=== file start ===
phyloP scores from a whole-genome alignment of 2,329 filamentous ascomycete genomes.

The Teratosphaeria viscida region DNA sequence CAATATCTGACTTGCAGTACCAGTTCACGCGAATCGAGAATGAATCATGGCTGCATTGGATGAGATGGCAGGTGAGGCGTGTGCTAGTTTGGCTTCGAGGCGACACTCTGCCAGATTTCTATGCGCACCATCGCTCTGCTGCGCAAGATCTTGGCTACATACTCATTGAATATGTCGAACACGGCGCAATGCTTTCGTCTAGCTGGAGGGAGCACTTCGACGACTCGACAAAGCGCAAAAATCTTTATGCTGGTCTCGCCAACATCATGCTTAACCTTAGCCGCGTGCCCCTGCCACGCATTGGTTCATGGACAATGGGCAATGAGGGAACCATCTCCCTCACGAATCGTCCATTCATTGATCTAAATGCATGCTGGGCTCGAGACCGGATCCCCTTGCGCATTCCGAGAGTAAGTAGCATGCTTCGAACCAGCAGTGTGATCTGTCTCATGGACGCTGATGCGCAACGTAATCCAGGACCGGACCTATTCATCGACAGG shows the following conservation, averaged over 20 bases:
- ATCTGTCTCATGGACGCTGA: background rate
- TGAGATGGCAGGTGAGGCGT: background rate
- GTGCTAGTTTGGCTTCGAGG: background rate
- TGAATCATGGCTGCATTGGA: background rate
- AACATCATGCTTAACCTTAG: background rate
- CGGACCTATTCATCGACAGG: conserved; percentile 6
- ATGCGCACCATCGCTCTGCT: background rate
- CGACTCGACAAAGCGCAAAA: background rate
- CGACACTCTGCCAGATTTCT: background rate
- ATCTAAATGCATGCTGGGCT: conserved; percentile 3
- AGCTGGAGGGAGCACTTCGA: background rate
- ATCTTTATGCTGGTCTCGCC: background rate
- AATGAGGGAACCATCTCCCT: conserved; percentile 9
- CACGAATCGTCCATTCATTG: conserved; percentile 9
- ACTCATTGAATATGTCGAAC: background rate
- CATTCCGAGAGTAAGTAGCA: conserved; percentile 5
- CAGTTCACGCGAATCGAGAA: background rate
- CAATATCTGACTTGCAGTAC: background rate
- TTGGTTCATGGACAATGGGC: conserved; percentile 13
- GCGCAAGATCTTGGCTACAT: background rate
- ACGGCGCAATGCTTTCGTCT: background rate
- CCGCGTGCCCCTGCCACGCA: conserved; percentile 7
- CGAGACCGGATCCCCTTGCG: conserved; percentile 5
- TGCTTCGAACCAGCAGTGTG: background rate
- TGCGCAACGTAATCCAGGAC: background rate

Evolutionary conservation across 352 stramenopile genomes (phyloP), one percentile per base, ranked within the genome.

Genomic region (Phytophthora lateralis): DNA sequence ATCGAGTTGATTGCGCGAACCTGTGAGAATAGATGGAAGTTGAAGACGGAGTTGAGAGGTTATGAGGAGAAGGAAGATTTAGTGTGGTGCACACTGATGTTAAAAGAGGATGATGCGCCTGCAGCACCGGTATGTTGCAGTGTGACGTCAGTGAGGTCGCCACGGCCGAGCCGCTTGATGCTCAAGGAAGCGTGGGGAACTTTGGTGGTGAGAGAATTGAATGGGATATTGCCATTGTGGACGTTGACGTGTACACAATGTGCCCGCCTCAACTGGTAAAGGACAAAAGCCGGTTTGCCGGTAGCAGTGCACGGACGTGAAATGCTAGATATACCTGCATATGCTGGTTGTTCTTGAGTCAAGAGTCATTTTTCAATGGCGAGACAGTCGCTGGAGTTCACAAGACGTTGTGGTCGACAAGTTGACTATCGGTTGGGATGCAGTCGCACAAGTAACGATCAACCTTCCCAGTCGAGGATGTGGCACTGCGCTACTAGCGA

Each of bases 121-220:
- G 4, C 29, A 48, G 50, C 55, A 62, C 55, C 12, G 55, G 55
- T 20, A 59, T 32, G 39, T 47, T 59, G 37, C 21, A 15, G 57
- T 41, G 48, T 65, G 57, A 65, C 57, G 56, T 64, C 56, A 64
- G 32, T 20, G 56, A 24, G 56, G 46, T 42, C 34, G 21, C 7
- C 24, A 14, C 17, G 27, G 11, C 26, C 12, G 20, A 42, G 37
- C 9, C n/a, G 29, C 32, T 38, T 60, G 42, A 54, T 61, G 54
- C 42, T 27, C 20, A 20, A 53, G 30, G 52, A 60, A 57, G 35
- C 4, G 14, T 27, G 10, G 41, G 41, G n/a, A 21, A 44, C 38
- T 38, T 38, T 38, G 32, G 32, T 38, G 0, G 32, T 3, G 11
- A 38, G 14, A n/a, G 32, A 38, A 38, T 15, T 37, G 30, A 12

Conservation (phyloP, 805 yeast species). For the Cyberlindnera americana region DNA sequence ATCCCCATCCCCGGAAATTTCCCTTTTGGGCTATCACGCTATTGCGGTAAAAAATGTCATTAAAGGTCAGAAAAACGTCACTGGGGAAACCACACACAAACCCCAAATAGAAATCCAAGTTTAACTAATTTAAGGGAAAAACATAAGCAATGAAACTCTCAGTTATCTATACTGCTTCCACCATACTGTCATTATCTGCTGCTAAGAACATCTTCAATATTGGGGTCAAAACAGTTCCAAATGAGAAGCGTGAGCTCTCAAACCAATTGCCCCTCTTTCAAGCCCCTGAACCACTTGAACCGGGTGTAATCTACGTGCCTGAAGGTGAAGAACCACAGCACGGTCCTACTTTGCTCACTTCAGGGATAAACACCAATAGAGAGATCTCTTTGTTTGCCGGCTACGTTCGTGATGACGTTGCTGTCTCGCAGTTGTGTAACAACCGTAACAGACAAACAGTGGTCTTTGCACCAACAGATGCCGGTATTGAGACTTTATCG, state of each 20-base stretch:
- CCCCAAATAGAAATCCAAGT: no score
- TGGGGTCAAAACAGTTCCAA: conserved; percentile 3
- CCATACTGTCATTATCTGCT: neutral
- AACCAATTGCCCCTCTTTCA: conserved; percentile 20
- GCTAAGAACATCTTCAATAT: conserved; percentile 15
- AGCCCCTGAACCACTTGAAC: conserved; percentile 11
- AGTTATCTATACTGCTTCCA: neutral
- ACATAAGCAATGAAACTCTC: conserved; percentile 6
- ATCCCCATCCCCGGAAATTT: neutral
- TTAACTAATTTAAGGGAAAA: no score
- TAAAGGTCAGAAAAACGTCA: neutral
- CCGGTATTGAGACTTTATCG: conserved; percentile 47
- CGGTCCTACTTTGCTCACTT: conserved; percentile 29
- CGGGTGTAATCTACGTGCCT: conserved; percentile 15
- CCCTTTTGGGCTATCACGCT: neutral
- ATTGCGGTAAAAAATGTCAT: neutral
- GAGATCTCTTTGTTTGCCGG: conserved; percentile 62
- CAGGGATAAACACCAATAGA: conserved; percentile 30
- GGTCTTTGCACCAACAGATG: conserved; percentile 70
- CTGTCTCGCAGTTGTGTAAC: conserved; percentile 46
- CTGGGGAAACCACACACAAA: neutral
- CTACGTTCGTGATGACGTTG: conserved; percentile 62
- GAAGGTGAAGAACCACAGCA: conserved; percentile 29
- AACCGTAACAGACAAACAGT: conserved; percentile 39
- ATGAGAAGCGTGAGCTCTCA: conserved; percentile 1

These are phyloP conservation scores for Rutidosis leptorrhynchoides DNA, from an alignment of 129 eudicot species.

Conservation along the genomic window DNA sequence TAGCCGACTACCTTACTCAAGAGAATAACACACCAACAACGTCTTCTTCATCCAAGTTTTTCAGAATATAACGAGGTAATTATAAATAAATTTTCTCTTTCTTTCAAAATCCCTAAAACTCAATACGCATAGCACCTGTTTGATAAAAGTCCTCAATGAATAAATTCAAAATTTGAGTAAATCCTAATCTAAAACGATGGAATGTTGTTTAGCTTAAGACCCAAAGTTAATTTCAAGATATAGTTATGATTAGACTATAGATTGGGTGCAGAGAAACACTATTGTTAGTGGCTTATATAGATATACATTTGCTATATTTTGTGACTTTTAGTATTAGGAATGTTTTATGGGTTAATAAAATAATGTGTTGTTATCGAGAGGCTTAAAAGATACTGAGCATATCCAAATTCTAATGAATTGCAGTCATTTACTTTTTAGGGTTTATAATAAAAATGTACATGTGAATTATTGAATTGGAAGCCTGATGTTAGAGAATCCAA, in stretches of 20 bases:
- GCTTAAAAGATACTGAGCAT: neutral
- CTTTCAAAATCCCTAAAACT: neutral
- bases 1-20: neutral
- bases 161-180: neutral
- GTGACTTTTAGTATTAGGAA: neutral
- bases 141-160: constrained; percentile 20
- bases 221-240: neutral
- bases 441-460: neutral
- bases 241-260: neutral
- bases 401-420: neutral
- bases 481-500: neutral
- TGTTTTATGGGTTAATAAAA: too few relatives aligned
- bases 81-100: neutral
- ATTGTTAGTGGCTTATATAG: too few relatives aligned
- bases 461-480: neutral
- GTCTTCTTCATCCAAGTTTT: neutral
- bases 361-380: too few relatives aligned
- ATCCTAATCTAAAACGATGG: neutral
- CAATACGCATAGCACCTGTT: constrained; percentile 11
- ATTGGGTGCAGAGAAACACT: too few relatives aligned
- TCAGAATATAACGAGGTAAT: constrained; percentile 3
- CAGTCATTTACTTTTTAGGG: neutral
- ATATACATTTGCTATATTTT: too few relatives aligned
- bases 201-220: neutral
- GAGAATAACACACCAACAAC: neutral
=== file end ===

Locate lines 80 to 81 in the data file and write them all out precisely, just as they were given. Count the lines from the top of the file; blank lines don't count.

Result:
- TGTTTTATGGGTTAATAAAA: too few relatives aligned
- bases 81-100: neutral